3.8 The company submitted cost-effectiveness analyses for the populations who have had and have not had a previous biological DMARD and for 3 psoriasis subgroups (psoriatic arthritis without concomitant psoriasis, with concomitant mild to moderate psoriasis and with concomitant moderate to severe psoriasis). The economic model was based on the assessment group's model developed for NICE's technology appraisal guidance on certolizumab pegol and secukinumab. In the model used in this appraisal, ixekizumab and other non-conventional DMARDs were looked at as part of a treatment sequence. The committee noted that as well as different clinical data inputs, the 2 main differences between the company's model and the model used in NICE's technology appraisal guidance on certolizumab pegol and secukinumab were:
the utility algorithm was derived from data from the SPIRIT trials and
baseline PASI scores for the psoriasis severity subgroups were derived from the SPIRIT trials.
Scenario analyses using the assumptions accepted by the committee for each of these parameters in NICE's technology appraisal guidance on certolizumab pegol and secukinumab showed that the incremental cost-effectiveness ratios (ICERs) for ixekizumab were not sensitive to these changes. The committee concluded that the company's economic model was suitable for decision-making.
3.9 The ERG's analysis included some assumptions that differed from those used in the company's base case. Specifically, it:
included corrections for an error in the network meta-analysis results for ixekizumab HAQ‑DI and an inconsistency in the way the calculation of PASI change based on PsARC response was reported in the company submission and implemented in the model
included certolizumab pegol and secukinumab in the previous biological DMARD network meta-analysis
capped utilities at the general population values, to account for the increasing age of patients in the model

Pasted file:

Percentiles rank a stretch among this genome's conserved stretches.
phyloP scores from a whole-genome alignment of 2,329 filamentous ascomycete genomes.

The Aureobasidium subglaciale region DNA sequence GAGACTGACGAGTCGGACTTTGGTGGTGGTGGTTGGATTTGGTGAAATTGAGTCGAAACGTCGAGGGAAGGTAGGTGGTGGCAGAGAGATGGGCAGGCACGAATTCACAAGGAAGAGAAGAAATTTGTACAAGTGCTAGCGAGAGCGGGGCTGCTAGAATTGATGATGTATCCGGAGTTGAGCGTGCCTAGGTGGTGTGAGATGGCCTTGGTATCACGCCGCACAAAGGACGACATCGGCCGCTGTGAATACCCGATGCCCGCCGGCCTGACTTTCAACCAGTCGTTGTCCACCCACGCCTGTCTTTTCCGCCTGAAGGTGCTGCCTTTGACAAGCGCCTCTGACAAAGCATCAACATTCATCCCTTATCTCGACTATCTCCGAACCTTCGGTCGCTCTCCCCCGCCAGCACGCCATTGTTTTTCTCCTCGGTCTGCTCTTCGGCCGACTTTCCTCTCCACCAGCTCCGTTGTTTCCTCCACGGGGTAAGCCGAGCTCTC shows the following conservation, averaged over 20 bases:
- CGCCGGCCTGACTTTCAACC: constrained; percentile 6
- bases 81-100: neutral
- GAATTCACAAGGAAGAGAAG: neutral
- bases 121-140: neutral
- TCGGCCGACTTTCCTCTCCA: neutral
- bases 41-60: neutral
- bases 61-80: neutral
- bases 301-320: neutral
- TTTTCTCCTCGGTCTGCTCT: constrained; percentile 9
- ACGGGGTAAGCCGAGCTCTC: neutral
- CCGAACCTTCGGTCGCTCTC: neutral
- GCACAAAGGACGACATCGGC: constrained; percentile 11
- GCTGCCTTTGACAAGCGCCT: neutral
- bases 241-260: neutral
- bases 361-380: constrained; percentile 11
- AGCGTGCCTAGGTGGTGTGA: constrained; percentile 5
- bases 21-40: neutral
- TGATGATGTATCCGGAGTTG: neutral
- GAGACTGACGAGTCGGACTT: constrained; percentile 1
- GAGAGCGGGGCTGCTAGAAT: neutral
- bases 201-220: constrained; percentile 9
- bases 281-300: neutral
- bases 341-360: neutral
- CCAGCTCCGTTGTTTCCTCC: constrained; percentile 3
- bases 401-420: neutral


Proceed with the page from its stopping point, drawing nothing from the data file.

used a standardised mortality ratio of 1.05 instead of 1.36, derived from a more recent cut of the data.
The committee accepted that these changes were appropriate and noted that none of them individually had a large effect on the ixekizumab ICERs and cumulatively the effect was small.
The difference in total QALYs between ixekizumab and secukinumab in the no previous biological DMARD population is small
3.10 The committee noted that in the no previous biological DMARD population, for the no psoriasis and mild to moderate psoriasis subpopulations, secukinumab was the most cost-effective treatment in the fully incremental analysis. Because there are confidential discounts for ixekizumab and some of the comparators, the exact cost-effectiveness results cannot be reported. However, the differences in total quality-adjusted life years (QALYs) between ixekizumab and secukinumab were small and in the moderate to severe subpopulation, ixekizumab was associated with higher total QALYs and lower costs than secukinumab. The committee recalled that these small differences in QALYs were based on uncertain data from the network meta-analysis (see section 3.6). Therefore, the cost-effectiveness estimates of the treatments in this population would be sensitive to small changes in the estimates of total QALYs. The committee concluded that it was important to consider this in its decision-making.
3.11 For the previous biological DMARD population, ixekizumab was the most cost-effective treatment in the fully incremental analysis. However, the committee again noted that the differences in total QALYs between ixekizumab, secukinumab and ustekinumab were small.
Ixekizumab is a cost-effective treatment option for people who have had, and who have not had, a previous biological DMARD
3.12 The committee noted that although ixekizumab was not the most cost-effective option in all of the psoriasis subgroups in the no previous biological DMARD population, the difference in total QALYs between it and the most cost-effective treatment was very small and based on uncertain data. Ixekizumab was the most cost-effective option in the previous biological DMARD population. Overall, the committee concluded that the cost effectiveness of ixekizumab, with the commercial arrangement, was acceptable when: